“Dropping sunglasses” — and how to keep readers immersed in a story

The best metaphor (and cautionary tale) I’ve read about how to keep readers immersed in a story came from a book on poetry — Ted Kooser’s The Poetry Home Repair Manual.

Recalling a childhood vacation on the Wisconsin River, Kooser writes:

I do vividly remember going for a ride in an excursion boat that had a clear glass bottom. It floated with grace and ease and a throbbing gurgle across water brightly dappled with summer sunlight. Beneath the glass floor I could see fish swimming, catfish and carp and gar, and rocks eroded into imaginative shapes, and soda bottles that people on earlier cruises had dropped over the side.

I remember being completely absorbed… [until a] woman sitting nearby leaned over too far and her white-rimmed cat’s-eye sunglasses slid off the end of her nose and fell with a clatter onto the glass. That sudden interference on the surface of the dreamy world beneath me brought my attention back to the glass floor, back to the ordinary world of being a little boy, hot and impatient and cross. The moment had been spoiled.

The moment had been spoiled.

I remember reading those words, and it resonated with me beyond just poetry. How many times had I been pulled out of a story because of metaphorical sunglasses clattering upon the page of the book I was reading?

I’m sure you’ve experienced the same.

So let’s talk about these sunglasses and how to avoid dropping them — to keep your readers immersed in the world you’ve created.

Types of “dropped sunglasses”

Aviators.

Ray-Bans.

JOKES. So what are some of these dropped sunglasses that appear in our writing?

Well, the lowest hanging fruit include mistakes of grammar, spelling, rhythm, and flow. That’s why it’s important to edit and proofread our writing — so it reads clear, like polished crystal.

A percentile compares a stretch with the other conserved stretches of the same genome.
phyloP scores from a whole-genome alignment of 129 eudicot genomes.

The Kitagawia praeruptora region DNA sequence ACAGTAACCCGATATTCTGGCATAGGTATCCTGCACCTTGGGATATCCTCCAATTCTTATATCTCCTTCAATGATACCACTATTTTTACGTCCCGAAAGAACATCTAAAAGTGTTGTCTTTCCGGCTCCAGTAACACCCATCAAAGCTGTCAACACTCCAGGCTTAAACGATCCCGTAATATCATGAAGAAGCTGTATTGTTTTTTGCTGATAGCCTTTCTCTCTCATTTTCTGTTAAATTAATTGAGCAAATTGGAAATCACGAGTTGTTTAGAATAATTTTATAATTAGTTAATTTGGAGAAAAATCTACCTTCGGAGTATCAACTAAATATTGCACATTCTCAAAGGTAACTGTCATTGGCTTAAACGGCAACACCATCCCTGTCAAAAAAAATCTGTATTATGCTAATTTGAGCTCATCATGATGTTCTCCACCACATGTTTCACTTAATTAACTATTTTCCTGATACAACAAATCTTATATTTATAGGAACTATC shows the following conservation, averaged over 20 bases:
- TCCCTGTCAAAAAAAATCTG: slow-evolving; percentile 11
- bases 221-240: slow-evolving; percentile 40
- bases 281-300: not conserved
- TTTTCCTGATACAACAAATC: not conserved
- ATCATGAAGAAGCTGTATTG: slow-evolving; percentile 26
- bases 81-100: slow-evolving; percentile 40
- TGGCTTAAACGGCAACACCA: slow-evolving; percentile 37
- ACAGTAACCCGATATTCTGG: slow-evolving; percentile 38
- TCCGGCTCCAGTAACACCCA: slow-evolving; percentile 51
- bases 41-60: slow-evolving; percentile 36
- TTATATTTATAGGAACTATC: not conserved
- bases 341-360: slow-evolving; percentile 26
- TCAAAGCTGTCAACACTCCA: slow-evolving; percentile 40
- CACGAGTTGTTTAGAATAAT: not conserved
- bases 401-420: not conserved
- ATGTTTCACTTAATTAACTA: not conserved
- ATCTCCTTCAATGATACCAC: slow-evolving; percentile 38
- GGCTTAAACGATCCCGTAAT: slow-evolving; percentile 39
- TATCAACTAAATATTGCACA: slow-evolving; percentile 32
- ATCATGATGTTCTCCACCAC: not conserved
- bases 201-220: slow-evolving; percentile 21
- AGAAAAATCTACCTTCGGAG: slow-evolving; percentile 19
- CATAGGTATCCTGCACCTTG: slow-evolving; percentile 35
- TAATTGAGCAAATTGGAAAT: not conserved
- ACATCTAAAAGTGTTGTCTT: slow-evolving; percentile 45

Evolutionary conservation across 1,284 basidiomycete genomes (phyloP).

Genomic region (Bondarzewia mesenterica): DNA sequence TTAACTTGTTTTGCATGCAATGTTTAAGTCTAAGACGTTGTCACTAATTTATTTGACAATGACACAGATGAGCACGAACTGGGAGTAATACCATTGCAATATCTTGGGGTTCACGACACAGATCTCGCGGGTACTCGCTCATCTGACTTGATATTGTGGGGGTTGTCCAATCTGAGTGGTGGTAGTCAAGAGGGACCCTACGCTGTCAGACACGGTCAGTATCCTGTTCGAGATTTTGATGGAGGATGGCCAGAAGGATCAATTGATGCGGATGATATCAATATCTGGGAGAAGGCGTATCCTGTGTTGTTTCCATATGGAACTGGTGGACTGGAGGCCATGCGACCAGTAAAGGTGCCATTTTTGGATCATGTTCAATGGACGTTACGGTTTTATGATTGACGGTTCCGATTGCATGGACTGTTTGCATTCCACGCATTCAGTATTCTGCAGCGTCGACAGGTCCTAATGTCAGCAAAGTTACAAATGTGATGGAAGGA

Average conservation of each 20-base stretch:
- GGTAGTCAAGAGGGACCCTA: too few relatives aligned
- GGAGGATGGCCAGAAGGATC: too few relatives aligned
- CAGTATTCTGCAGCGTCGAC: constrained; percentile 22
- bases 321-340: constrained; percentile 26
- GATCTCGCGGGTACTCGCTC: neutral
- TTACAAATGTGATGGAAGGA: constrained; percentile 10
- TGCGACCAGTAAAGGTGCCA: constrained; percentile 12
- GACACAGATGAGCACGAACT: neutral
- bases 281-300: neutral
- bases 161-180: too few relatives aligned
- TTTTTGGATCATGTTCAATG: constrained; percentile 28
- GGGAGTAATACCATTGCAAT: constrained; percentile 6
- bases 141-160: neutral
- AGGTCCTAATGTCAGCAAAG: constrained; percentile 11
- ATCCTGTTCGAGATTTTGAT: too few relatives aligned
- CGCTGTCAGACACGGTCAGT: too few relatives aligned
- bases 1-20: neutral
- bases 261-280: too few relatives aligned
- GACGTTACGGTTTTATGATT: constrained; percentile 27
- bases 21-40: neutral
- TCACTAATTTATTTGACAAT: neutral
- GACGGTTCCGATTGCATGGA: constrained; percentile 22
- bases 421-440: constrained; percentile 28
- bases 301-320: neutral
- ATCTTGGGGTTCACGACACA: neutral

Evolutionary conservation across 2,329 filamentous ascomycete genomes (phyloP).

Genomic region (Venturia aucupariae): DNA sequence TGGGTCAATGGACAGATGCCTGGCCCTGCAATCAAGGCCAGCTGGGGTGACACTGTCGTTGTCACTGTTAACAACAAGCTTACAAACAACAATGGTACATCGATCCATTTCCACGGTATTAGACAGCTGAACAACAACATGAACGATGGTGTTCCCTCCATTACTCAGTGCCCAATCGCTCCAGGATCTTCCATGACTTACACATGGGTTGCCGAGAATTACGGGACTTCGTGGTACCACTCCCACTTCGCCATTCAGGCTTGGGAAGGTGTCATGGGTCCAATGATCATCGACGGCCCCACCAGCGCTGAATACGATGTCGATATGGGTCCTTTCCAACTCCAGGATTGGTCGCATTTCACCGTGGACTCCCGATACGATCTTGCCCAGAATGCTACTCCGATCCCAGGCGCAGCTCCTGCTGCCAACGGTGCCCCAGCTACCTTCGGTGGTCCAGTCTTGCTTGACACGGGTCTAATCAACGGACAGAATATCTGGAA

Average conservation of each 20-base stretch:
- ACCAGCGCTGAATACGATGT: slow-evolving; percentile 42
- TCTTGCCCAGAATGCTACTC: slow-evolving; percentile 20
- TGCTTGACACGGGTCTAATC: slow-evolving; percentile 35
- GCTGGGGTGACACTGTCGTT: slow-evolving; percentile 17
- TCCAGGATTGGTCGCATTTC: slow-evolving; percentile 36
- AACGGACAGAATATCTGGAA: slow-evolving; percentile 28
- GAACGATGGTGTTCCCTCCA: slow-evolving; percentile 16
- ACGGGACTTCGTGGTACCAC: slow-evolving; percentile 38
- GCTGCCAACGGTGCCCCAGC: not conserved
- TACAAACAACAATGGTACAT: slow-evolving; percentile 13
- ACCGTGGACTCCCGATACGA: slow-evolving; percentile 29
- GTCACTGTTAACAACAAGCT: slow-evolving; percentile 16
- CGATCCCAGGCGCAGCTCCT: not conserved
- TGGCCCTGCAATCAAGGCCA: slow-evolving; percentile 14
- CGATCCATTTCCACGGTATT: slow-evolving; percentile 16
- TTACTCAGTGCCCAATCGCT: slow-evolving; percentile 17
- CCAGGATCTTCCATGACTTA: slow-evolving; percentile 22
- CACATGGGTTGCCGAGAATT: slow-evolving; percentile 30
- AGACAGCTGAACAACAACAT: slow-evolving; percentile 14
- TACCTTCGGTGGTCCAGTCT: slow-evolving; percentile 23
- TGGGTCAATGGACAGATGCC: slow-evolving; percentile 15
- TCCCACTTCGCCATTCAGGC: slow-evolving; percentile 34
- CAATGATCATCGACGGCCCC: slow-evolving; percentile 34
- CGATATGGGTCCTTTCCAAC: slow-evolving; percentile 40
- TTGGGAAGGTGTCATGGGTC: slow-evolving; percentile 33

But there’s more than that, too. So much more. Beyond just mechanical mistakes, dropped sunglasses can really be anything that spoils the illusion of the world and characters you’ve created, such as:

  • Someone acting out of character
  • A disjointed plot
  • Vague, confusing language
  • An inconsistent reality
  • Inconsistent tone
  • Literary showboating (showing off just to show off)
  • Etc.

But how do you spot these issues?

You’ll get better at noticing dropped sunglasses yourself over time, but the best help you’ll receive will be from the friends, writers, or beta readers who provide feedback on your story.

These readers can help with various aspects of your writing, but an additional request I’d recommend is asking them to mark all the places where something jolts them from the story. If they’re able to identify what distracted them, awesome; but if not, it’s still valuable to know where they were jolted so you can go back and investigate.

After that, use their feedback to fix problem areas and smooth out the prose.

That way the little Koosers of the future who read your story will never be startled by fallen sunglasses. Instead, they’ll just settle in, forget they’re reading — and enjoy the fish swimming by in the shimmering waters.

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